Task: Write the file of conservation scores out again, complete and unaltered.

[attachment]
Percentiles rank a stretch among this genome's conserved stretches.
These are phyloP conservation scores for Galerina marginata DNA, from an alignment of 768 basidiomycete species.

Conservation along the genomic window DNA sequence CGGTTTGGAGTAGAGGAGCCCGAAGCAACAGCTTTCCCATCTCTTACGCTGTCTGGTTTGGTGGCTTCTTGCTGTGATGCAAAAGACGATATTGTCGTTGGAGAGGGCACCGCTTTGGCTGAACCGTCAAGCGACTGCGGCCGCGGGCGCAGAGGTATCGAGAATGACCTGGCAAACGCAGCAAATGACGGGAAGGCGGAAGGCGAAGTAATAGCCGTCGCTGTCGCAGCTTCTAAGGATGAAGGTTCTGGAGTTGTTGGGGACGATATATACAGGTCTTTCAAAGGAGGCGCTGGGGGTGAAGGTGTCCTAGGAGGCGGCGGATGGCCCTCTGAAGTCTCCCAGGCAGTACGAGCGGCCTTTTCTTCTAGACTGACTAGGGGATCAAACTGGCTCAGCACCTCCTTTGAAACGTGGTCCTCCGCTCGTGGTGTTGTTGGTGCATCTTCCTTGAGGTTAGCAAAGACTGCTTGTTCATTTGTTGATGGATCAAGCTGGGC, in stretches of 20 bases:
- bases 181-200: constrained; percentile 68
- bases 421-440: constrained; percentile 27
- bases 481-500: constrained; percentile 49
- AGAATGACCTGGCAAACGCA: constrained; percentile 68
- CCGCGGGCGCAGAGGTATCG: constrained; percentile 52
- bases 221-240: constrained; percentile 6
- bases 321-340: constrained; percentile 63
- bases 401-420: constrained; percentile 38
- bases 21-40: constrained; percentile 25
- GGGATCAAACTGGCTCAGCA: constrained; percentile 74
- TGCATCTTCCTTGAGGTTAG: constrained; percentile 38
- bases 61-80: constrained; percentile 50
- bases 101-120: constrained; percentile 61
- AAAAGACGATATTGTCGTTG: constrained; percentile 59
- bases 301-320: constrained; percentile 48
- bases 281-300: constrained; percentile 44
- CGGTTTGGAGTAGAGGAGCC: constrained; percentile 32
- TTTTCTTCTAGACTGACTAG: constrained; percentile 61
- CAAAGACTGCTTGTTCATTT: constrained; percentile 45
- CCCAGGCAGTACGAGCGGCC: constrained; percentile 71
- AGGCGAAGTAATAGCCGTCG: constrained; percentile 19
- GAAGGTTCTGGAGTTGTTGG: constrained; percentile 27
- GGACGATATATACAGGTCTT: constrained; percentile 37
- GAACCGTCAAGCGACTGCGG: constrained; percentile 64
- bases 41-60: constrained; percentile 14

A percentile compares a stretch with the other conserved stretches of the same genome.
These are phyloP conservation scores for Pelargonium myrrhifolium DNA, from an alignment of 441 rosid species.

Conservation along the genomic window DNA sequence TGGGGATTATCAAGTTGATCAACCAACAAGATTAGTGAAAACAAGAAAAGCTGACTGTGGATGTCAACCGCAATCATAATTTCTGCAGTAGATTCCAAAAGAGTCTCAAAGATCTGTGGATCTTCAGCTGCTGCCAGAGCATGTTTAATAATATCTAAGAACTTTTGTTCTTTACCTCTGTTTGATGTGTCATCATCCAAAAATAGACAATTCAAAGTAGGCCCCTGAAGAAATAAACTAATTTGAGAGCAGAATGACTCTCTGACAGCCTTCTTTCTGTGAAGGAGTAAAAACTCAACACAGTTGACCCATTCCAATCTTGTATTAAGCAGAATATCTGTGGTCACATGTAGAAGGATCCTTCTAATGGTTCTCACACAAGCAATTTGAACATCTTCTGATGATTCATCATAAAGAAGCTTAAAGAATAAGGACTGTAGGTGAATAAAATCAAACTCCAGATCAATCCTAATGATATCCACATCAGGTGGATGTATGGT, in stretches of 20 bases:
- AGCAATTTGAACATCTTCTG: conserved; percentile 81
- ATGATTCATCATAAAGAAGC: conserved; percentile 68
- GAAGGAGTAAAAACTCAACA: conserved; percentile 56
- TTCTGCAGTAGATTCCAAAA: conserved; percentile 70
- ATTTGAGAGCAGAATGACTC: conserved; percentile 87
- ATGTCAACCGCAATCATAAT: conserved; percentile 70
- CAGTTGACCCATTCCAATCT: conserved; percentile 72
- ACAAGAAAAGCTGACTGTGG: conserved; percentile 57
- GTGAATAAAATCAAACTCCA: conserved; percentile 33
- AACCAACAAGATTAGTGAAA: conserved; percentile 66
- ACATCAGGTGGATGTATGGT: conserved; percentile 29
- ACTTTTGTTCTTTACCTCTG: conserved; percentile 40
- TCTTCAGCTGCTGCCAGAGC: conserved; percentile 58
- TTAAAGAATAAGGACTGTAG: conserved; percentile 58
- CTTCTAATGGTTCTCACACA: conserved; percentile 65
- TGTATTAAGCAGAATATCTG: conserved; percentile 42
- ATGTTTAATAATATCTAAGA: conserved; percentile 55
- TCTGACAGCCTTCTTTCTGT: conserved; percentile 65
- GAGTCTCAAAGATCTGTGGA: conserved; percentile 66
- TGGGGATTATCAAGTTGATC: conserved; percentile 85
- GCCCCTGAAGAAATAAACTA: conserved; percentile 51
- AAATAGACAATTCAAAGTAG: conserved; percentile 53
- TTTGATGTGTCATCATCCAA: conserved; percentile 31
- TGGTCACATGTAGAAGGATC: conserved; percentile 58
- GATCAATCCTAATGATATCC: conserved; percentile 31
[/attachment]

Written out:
Percentiles rank a stretch among this genome's conserved stretches.
These are phyloP conservation scores for Galerina marginata DNA, from an alignment of 768 basidiomycete species.

Conservation along the genomic window DNA sequence CGGTTTGGAGTAGAGGAGCCCGAAGCAACAGCTTTCCCATCTCTTACGCTGTCTGGTTTGGTGGCTTCTTGCTGTGATGCAAAAGACGATATTGTCGTTGGAGAGGGCACCGCTTTGGCTGAACCGTCAAGCGACTGCGGCCGCGGGCGCAGAGGTATCGAGAATGACCTGGCAAACGCAGCAAATGACGGGAAGGCGGAAGGCGAAGTAATAGCCGTCGCTGTCGCAGCTTCTAAGGATGAAGGTTCTGGAGTTGTTGGGGACGATATATACAGGTCTTTCAAAGGAGGCGCTGGGGGTGAAGGTGTCCTAGGAGGCGGCGGATGGCCCTCTGAAGTCTCCCAGGCAGTACGAGCGGCCTTTTCTTCTAGACTGACTAGGGGATCAAACTGGCTCAGCACCTCCTTTGAAACGTGGTCCTCCGCTCGTGGTGTTGTTGGTGCATCTTCCTTGAGGTTAGCAAAGACTGCTTGTTCATTTGTTGATGGATCAAGCTGGGC, in stretches of 20 bases:
- bases 181-200: constrained; percentile 68
- bases 421-440: constrained; percentile 27
- bases 481-500: constrained; percentile 49
- AGAATGACCTGGCAAACGCA: constrained; percentile 68
- CCGCGGGCGCAGAGGTATCG: constrained; percentile 52
- bases 221-240: constrained; percentile 6
- bases 321-340: constrained; percentile 63
- bases 401-420: constrained; percentile 38
- bases 21-40: constrained; percentile 25
- GGGATCAAACTGGCTCAGCA: constrained; percentile 74
- TGCATCTTCCTTGAGGTTAG: constrained; percentile 38
- bases 61-80: constrained; percentile 50
- bases 101-120: constrained; percentile 61
- AAAAGACGATATTGTCGTTG: constrained; percentile 59
- bases 301-320: constrained; percentile 48
- bases 281-300: constrained; percentile 44
- CGGTTTGGAGTAGAGGAGCC: constrained; percentile 32
- TTTTCTTCTAGACTGACTAG: constrained; percentile 61
- CAAAGACTGCTTGTTCATTT: constrained; percentile 45
- CCCAGGCAGTACGAGCGGCC: constrained; percentile 71
- AGGCGAAGTAATAGCCGTCG: constrained; percentile 19
- GAAGGTTCTGGAGTTGTTGG: constrained; percentile 27
- GGACGATATATACAGGTCTT: constrained; percentile 37
- GAACCGTCAAGCGACTGCGG: constrained; percentile 64
- bases 41-60: constrained; percentile 14

A percentile compares a stretch with the other conserved stretches of the same genome.
These are phyloP conservation scores for Pelargonium myrrhifolium DNA, from an alignment of 441 rosid species.

Conservation along the genomic window DNA sequence TGGGGATTATCAAGTTGATCAACCAACAAGATTAGTGAAAACAAGAAAAGCTGACTGTGGATGTCAACCGCAATCATAATTTCTGCAGTAGATTCCAAAAGAGTCTCAAAGATCTGTGGATCTTCAGCTGCTGCCAGAGCATGTTTAATAATATCTAAGAACTTTTGTTCTTTACCTCTGTTTGATGTGTCATCATCCAAAAATAGACAATTCAAAGTAGGCCCCTGAAGAAATAAACTAATTTGAGAGCAGAATGACTCTCTGACAGCCTTCTTTCTGTGAAGGAGTAAAAACTCAACACAGTTGACCCATTCCAATCTTGTATTAAGCAGAATATCTGTGGTCACATGTAGAAGGATCCTTCTAATGGTTCTCACACAAGCAATTTGAACATCTTCTGATGATTCATCATAAAGAAGCTTAAAGAATAAGGACTGTAGGTGAATAAAATCAAACTCCAGATCAATCCTAATGATATCCACATCAGGTGGATGTATGGT, in stretches of 20 bases:
- AGCAATTTGAACATCTTCTG: conserved; percentile 81
- ATGATTCATCATAAAGAAGC: conserved; percentile 68
- GAAGGAGTAAAAACTCAACA: conserved; percentile 56
- TTCTGCAGTAGATTCCAAAA: conserved; percentile 70
- ATTTGAGAGCAGAATGACTC: conserved; percentile 87
- ATGTCAACCGCAATCATAAT: conserved; percentile 70
- CAGTTGACCCATTCCAATCT: conserved; percentile 72
- ACAAGAAAAGCTGACTGTGG: conserved; percentile 57
- GTGAATAAAATCAAACTCCA: conserved; percentile 33
- AACCAACAAGATTAGTGAAA: conserved; percentile 66
- ACATCAGGTGGATGTATGGT: conserved; percentile 29
- ACTTTTGTTCTTTACCTCTG: conserved; percentile 40
- TCTTCAGCTGCTGCCAGAGC: conserved; percentile 58
- TTAAAGAATAAGGACTGTAG: conserved; percentile 58
- CTTCTAATGGTTCTCACACA: conserved; percentile 65
- TGTATTAAGCAGAATATCTG: conserved; percentile 42
- ATGTTTAATAATATCTAAGA: conserved; percentile 55
- TCTGACAGCCTTCTTTCTGT: conserved; percentile 65
- GAGTCTCAAAGATCTGTGGA: conserved; percentile 66
- TGGGGATTATCAAGTTGATC: conserved; percentile 85
- GCCCCTGAAGAAATAAACTA: conserved; percentile 51
- AAATAGACAATTCAAAGTAG: conserved; percentile 53
- TTTGATGTGTCATCATCCAA: conserved; percentile 31
- TGGTCACATGTAGAAGGATC: conserved; percentile 58
- GATCAATCCTAATGATATCC: conserved; percentile 31